State plans to boost number of hunter education classes

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HARRISBURG — Paid hunter education instructors might be coming to Pennsylvania, starting in Allegheny County.


The Pennsylvania Game Commission is looking into hiring instructors on a contractual basis to help meet the need for offering more classes in key areas.


Keith Snyder, chief of the agency’s hunter education and outreach division, told board members at their work group meeting Monday that the classes — required of all first-timer hunters and trappers — have, at times, actually been a barrier to getting people into the sport. Students weren’t able to find classes to get the training  needed, he said.


The commission has tried to address that using “strategic scheduling,” offering more classes at those times when, according to visitors to the commission’s website, people are seeking them, he said. That’s borne some fruit. The commission certified about 41,000 students last year, its most in years, he said.


But more needs to be done, he added.


Last year, for example, Pittsburgh ranked first among all cities in terms of where people were located when getting online to seek out a hunter safety course. Based on those visits, the commission should have offered 131 hunter education classes in Allegheny County last year, Snyder said. In only offered 45. That’s the most it could handle with its 91 volunteer instructors, he said.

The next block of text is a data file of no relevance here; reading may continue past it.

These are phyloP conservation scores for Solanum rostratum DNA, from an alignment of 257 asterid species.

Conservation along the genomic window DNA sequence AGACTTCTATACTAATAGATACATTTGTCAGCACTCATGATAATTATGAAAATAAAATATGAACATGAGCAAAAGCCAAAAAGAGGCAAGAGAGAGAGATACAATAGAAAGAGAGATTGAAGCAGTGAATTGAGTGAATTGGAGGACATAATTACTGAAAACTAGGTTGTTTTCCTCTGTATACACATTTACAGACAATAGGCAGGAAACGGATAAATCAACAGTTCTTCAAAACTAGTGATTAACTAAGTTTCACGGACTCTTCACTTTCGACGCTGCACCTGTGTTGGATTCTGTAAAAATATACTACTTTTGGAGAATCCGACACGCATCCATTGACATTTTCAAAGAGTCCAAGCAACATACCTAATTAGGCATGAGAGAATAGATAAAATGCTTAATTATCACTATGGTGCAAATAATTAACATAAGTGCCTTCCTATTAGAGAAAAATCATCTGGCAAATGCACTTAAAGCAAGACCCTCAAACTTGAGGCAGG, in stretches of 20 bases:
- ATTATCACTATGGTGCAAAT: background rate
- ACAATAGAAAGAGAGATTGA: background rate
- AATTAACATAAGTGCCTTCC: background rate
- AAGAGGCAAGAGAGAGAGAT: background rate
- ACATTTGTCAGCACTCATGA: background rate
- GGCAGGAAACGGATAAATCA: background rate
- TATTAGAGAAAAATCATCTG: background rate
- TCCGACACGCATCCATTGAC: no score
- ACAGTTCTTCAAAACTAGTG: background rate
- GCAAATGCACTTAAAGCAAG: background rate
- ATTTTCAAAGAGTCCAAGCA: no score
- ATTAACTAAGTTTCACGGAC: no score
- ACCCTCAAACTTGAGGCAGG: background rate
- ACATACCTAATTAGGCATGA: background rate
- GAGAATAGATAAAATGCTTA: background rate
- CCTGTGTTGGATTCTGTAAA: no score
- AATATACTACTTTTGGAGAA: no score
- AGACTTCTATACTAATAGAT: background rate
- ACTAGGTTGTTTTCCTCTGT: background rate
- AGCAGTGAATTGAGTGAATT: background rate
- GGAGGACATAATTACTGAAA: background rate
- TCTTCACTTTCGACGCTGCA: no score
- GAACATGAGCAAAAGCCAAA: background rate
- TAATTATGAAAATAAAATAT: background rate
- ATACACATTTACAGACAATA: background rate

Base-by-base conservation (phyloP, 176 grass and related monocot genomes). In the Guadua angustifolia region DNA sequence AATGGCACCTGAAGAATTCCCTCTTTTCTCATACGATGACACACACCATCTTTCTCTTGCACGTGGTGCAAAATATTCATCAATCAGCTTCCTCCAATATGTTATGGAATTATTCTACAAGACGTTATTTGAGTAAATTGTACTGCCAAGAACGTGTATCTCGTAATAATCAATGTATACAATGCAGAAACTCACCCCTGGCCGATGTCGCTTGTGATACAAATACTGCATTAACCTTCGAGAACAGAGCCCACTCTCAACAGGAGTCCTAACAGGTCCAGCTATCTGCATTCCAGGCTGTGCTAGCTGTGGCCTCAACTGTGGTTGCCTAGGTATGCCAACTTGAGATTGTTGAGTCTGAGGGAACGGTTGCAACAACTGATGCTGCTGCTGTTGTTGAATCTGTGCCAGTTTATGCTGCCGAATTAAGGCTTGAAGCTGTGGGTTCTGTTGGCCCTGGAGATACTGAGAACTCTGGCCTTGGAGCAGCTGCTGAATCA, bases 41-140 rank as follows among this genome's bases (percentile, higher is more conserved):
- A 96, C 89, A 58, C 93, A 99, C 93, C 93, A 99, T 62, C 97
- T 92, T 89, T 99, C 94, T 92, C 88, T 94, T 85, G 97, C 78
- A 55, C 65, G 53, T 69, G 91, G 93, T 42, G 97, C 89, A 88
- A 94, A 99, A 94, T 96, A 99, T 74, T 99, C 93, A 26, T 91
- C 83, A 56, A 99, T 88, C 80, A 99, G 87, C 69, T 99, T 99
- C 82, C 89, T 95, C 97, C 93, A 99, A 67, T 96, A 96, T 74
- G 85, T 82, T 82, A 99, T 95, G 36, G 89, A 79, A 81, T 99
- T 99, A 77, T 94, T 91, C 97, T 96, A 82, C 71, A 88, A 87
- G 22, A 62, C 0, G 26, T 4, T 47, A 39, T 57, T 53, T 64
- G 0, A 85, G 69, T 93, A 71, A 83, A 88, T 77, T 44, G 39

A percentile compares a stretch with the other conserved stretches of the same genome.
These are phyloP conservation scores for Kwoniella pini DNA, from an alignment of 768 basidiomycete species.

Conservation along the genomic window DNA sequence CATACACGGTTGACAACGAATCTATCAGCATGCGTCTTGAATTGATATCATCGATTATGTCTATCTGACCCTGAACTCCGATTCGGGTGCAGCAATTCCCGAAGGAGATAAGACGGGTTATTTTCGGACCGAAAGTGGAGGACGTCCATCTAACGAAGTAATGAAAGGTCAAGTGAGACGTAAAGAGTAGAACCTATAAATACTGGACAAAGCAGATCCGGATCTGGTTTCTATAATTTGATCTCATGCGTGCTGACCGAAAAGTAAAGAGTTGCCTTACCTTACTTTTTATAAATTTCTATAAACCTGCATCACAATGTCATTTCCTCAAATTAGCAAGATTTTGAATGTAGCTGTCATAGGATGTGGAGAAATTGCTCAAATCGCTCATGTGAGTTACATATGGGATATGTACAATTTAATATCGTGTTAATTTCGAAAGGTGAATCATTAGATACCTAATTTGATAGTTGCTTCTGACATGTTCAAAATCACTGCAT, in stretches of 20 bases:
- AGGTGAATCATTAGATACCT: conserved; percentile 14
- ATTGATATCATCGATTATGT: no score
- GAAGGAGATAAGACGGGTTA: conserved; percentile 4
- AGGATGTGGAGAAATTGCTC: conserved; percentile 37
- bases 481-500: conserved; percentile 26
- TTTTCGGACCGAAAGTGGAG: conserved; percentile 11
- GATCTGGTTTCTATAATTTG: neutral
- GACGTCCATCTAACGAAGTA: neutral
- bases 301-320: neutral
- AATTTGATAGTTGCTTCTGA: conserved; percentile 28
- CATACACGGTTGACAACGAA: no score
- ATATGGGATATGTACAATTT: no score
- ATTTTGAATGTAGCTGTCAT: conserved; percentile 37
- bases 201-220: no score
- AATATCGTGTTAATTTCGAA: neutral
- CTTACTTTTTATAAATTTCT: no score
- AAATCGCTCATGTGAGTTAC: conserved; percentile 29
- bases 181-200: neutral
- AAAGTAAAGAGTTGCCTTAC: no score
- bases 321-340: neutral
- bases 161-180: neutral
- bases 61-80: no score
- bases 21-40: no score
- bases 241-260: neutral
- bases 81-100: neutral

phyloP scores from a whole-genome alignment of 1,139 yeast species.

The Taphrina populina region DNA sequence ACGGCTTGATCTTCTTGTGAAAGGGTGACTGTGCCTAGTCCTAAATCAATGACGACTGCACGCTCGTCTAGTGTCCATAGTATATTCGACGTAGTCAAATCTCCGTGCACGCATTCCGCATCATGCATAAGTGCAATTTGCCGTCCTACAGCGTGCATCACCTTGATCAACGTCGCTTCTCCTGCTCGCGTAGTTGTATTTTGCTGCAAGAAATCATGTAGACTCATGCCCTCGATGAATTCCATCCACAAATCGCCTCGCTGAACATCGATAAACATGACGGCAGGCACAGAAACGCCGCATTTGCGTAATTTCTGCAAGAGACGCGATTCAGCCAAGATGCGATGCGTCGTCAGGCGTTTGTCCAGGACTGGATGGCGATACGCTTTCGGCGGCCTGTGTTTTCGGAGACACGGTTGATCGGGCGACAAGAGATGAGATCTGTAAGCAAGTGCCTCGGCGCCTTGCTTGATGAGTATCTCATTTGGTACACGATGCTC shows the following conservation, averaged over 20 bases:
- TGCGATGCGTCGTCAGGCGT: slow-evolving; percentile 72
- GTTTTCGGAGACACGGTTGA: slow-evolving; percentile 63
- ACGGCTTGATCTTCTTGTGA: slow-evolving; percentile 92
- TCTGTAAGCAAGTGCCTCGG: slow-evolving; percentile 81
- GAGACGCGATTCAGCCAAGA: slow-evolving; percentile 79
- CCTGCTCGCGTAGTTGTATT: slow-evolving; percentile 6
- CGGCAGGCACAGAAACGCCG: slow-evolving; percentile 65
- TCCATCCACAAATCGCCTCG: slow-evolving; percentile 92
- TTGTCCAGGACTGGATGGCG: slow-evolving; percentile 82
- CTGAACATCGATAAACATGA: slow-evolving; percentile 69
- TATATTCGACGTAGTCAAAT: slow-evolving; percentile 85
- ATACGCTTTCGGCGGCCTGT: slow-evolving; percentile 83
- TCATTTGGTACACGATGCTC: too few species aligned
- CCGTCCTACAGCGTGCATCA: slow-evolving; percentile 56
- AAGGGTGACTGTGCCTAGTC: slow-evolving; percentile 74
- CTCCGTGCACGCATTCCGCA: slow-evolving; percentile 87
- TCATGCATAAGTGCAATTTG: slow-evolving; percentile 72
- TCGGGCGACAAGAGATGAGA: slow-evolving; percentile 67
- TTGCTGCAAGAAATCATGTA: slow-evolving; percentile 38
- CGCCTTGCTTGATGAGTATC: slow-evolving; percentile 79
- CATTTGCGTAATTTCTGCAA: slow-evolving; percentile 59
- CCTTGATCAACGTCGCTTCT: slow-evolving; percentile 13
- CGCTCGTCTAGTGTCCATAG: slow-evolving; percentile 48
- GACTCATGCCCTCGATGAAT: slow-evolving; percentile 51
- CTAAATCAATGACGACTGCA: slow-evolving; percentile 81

Likewise, in Philadelphia, the commission should have offered 70 classes. It offered 12, using 15 instructors.


“Those two areas have a significant gap where the volunteer instructor system is just not getting it done,” Snyder said.


To correct that, the commission will look into paying two-man instructor teams to teach more classes. They will earn $150 each per class, but be required to teach at times of the commission’s choosing, likely during periods of peak demand between September and November, in venues that can hold a minimum of 100 students at a time, Snyder said.


The commission isn’t relying on paid instructors entirely, though. Snyder said it’s looking to recruit more volunteer instructors, and make it easier for them to get trained.


That might pay dividends, commissioner Brian Hoover of Delaware County said.


“If we can make it more convenient for them, I think that will be an improvement,” Hoover said.


Another change might be coming, too. Increasing the number of classes offered will likely necessitate the end of requirements that a wildlife conservation officer be present at every one, commissioner Tim Layton of Windber said. How long might it be after that until all hunter education training is offered online, he wondered?


Not long, Snyder said. Pennsylvania offers online training now, though students must still show up in person to take their test.


Six states last year went to the kind of online training that can be done completely, start to finish, Snyder said. That’s a trend that will only grow, he predicted.


“We’re starting those discussions already,” he said. “It could be another tool in our toolbox to reduce barriers.”

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